14 September – 21 October 2006
There is a fine, but clear difference between an artistic reconstruction of an historical event made in order to question, or reconsider social attitudes of interpretation; and an artistic interpretation of a past event created to explore newly applied layers of meaning that effect its reading today. The former considers the truthfulness of historical representation, the problematic dialectic between collective memory and factual source, and more often than not it is a personal quest instigated by the artist in order to understand an important moment in their own relative history. It is also a topic that has of late been applied more and more often curatorially to explore a distinct artistic practice that focuses on the reconstruction of historical events to explore their past and current significance - from re-enactments to documentary videos.
The difference in the angle of the latter approach - that of artistic interpretation of an historical event - is that the artists’ relationship with the referenced moment is based on a pure infatuation with a specific happening. This interest is nurtured through research and intrigue and results in a work that is an individual, artistic interpretation, developed from a subjective point of view.
Such an approach can be a one off-affair, a fascination with a particular moment in time that the artist cannot let lie. When after having worked through every facet and detail of it for themselves they choose to produce a work of art that is then several layers removed from the original factual source. Alternatively, the approach described becomes a repetitive strategy, whereby the artist selects a series of partially related incidents in history as starting points for artistic examination as in Jeremiah Day and Florian Wüst’s practice. Wüst for example has researched one seminal happening after another that made an impact on American and German history. The list incorporates, amongst others, the matter of nuclear physicist J. Robert Oppenheimer and the so-called Spiegel-Affäre of 1962. In each of his final interpretations he uses a similar system of working that adopts video or audio, wall drawings and installation, so linking his selected subject matters via the aesthetic of his own oeuvre and thus in a new area of classification and at a new moment in time.
Two exhibitions, the first at Stedelijk Museum Bureau in Amsterdam, the second at Platform Garanti in Istanbul and a future publication aim to explore these inspired investigations of the past. The exhibition at Platform is composed as open in plan as possible, to allow the works to form a journey and the events explored by the artists to be viewed individually, while at the same time as part of an ongoing conversation. Although the subject matter of the works is not related, or consequentially linked in history in any acknowledged way, there are points of allusion through the artists’ similar approaches and attitudes. The significance the events considered is already determined in collective, internationally distributed history. Without disregarding this underlying historical significance, the artists form new interpretations of the subject matter that can be read autonomously, as well as in relation to the past they reference. This is most evident in the way the selected artists embrace the fictive within incident, without being compromised by feelings of responsibility to accuracy.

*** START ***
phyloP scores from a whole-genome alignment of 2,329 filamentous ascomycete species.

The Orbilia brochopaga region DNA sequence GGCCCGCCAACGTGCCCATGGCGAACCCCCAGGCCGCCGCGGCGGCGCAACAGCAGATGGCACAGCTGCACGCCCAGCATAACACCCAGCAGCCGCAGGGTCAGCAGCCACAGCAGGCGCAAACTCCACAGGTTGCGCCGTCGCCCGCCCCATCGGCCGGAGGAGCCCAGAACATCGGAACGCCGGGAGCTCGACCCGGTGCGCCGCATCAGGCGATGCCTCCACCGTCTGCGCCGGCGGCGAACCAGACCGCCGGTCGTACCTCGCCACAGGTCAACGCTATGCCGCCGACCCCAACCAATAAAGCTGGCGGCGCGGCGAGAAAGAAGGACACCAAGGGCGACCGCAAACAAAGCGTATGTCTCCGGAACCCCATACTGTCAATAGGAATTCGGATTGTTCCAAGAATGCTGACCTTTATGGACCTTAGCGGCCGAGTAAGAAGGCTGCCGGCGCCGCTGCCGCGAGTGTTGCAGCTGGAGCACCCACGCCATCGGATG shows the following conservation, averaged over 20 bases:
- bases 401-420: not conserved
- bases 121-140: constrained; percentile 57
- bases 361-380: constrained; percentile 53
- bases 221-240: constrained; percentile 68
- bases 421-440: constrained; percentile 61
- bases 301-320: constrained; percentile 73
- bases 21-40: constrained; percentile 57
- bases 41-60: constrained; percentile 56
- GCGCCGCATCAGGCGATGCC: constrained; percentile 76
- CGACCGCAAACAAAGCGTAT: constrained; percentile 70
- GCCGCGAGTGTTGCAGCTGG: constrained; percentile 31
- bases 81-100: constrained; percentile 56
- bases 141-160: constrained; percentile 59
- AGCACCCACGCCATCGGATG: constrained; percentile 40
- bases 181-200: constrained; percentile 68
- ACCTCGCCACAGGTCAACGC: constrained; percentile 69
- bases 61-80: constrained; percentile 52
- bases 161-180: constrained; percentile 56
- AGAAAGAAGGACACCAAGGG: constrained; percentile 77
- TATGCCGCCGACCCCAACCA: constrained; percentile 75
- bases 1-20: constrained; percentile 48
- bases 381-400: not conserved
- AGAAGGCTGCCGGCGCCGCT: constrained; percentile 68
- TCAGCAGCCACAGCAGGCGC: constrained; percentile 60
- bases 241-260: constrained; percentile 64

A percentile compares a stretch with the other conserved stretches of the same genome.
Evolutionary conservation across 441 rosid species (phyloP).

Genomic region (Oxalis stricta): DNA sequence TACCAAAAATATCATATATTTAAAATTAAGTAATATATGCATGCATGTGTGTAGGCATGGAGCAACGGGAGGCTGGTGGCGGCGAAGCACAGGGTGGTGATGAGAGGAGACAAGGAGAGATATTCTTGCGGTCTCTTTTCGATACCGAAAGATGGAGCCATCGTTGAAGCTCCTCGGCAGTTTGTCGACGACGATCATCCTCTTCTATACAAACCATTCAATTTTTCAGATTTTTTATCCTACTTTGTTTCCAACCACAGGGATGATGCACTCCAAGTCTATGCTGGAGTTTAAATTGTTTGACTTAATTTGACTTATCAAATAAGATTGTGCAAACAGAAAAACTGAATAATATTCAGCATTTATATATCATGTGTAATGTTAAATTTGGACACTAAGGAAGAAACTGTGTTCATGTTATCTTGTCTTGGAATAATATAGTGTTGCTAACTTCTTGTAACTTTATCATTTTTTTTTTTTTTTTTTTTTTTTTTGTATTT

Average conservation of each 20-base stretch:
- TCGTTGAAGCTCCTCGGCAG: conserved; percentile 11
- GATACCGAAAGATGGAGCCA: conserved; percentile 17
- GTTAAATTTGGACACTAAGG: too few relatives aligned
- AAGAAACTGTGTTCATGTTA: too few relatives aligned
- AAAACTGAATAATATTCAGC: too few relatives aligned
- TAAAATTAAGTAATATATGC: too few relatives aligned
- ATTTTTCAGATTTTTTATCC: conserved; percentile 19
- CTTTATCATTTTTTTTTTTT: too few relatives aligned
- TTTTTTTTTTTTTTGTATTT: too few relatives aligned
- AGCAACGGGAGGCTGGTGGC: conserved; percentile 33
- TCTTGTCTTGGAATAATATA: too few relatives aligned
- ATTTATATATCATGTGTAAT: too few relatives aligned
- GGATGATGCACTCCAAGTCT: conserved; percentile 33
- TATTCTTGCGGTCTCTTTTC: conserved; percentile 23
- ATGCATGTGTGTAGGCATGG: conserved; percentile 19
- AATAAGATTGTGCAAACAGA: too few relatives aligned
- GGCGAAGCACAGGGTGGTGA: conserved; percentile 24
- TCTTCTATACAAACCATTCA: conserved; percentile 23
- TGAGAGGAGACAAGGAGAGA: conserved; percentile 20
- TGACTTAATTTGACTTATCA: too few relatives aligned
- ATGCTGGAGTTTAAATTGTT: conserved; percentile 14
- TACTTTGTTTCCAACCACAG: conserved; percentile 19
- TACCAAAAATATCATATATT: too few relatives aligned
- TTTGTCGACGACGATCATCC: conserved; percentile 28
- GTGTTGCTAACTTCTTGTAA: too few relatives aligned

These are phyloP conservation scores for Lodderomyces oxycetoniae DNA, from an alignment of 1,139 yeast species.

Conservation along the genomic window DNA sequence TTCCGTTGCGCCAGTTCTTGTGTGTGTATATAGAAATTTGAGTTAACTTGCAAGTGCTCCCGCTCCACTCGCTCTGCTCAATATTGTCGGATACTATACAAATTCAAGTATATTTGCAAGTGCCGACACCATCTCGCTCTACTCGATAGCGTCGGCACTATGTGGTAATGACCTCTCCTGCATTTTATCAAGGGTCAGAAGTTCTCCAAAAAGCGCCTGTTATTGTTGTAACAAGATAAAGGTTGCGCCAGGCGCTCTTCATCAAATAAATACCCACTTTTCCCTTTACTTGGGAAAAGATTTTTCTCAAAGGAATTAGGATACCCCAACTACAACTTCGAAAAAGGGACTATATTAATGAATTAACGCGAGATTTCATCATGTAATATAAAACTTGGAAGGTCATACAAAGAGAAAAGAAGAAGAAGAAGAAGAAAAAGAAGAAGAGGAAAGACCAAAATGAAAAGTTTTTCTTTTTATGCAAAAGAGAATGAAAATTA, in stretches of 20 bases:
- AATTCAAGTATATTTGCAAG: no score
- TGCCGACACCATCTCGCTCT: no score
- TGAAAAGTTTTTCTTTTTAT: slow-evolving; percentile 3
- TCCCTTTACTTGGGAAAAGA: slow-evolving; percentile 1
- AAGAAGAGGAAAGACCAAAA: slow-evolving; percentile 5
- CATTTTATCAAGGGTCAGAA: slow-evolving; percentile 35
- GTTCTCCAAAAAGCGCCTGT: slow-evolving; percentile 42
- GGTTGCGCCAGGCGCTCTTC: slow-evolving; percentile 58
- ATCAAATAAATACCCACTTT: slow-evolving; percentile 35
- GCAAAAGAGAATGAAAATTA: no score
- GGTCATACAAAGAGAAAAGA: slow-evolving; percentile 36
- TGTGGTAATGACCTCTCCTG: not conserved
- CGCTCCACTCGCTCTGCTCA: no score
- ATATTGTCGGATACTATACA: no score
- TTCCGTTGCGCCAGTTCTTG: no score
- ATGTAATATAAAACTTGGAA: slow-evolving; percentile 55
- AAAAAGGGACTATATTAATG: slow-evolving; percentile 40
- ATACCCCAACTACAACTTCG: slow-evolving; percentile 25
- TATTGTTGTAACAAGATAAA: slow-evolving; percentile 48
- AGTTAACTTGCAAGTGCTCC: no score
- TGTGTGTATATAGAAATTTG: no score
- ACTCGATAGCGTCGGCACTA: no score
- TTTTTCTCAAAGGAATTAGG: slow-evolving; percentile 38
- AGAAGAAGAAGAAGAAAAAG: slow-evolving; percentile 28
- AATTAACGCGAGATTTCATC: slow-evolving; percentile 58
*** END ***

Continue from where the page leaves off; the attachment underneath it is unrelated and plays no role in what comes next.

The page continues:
The statement ‘We all laughed at Christopher Columbus’, adopted and adapted by Runo Lagomarsino became the linchpin in the first exhibition at Stedelijk Museum Bureau in Amsterdam and remains in place as the title of the exhibition in Istanbul. As this statement continues to maintain a strong presence, a new work by Lagomarsino inhabits the exhibition. Casi Quasi Cinema presents in a model cinema the flyer text handed out by the US Directorate for Special Operations for a screening of the film The Battle of Algiers (Directed by Gillo Pontecorvo 1966) when it was shown at The Pentagon in August, 2003. The Pentagon considered the film a useful illustration of the problems faced in Iraq and the flyer read, as does the text in the work:
How to win a battle against terrorism and lose the war of ideas. Children shoot soldiers at point-blank range. Women plant bombs in cafes. Soon the entire Arab population builds to a mad fervor. Sound familiar? The French have a plan. It succeeds tactically, but fails strategically. To understand why, come to a rare showing of this film.
Two other works in the exhibition reference specific films. Omer Fast’s two channel video Spielberg’s List is constructed from the experiences of persons who participated as extras in Steven Spielberg’s film Schindler’s List. Spielberg shot his film on location in Krakow and employed thousands of local residents for the dramatic recreation of the historical events on which the movie is based. Some of the extras are old enough to have also experienced these events as they occurred in reality earlier in their own lives. Their recollections as witnesses and as viewers – indeed their duplicate first-hand experiences – bracket a fifty-year span during which events turn into movies, memory into filmed narrative. Fast mixes and juxtaposes footage of the constructed Plaszow film set with the neighbouring landscape. Interviews with extras who recall scenes from the film, are re-edited in the subtitles to offer more literal references to their fictive origins. In addition the videos include clips shot on the ‘Schindler’s List Tours’, thereby showing how notions of memory and place are both expanded and put under duress when history turns into film and when these layers are combined in a new multi-dimensional artistic interpretation.